More solutions than you would think were possible. We were at an FMMA meeting. There was primary care, secondary care, tertiary care advisor community, and employers. You had the entire model in the room. It is possible to do that.
It is special when things happen like that because everybody gets to see the perspective of everyone else. For so long in a broken out disenfranchised type model of health insurance, the right hand usually doesn’t know what the left is doing. I like to talk about our journey if that is okay. As an employer of 140 full-time employees, 300 of mixed part-time and PRNs, we started out, at the time, through the evolution of our company, having a fully insured health plan.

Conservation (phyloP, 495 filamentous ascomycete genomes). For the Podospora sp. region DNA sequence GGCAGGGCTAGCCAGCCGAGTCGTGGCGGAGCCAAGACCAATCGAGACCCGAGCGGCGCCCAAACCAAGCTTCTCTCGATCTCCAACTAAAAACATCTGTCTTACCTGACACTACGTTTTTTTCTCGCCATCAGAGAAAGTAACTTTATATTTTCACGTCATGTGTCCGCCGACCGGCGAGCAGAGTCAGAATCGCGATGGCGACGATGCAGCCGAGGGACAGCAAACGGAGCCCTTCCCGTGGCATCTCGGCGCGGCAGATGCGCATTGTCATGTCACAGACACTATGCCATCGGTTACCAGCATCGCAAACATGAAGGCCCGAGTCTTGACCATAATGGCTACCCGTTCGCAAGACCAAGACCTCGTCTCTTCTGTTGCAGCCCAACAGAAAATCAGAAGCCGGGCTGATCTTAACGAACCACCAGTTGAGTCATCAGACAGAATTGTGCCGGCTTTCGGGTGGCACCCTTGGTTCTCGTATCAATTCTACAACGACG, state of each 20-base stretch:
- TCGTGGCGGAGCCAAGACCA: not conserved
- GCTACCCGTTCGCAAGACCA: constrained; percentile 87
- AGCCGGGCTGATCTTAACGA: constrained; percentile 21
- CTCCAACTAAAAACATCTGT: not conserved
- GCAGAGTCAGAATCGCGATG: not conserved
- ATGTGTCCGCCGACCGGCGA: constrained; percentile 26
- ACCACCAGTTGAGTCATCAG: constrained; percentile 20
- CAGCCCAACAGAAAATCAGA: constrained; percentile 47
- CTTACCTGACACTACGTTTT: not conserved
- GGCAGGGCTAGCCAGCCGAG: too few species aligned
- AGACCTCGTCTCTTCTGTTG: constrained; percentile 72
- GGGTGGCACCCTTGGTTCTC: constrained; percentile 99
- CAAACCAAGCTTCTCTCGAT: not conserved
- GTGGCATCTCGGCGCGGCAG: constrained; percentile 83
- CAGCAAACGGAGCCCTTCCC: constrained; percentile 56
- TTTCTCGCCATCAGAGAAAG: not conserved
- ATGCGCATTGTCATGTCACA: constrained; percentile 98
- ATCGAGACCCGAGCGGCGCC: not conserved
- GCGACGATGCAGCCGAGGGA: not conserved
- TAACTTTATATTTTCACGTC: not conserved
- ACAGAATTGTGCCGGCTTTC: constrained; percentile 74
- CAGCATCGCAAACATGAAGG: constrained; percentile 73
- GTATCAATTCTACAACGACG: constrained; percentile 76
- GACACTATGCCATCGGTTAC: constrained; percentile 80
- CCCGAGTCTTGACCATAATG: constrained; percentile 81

How did you feel about doing that?
At the time, we were still learning how health insurance worked. It was interesting. The thing that taught us the most from a healthcare provider standpoint was being the employer. You don’t dig into that stuff until it directly affects you. We started out in the fully insured model. We only had 35 full-time employees on that fully insured model. We were looking at the price tag because we were getting ready to scale and bring on a lot of these different facilities, inherently growing in staff. At that price tag, we were like, “I don’t know if we can do this.”The thing that taught us the most from a healthcare provider standpoint was being the employer, you don't dig into that stuff until it directly affects you. Click To Tweet
Not only the price tag but the lack that came with it.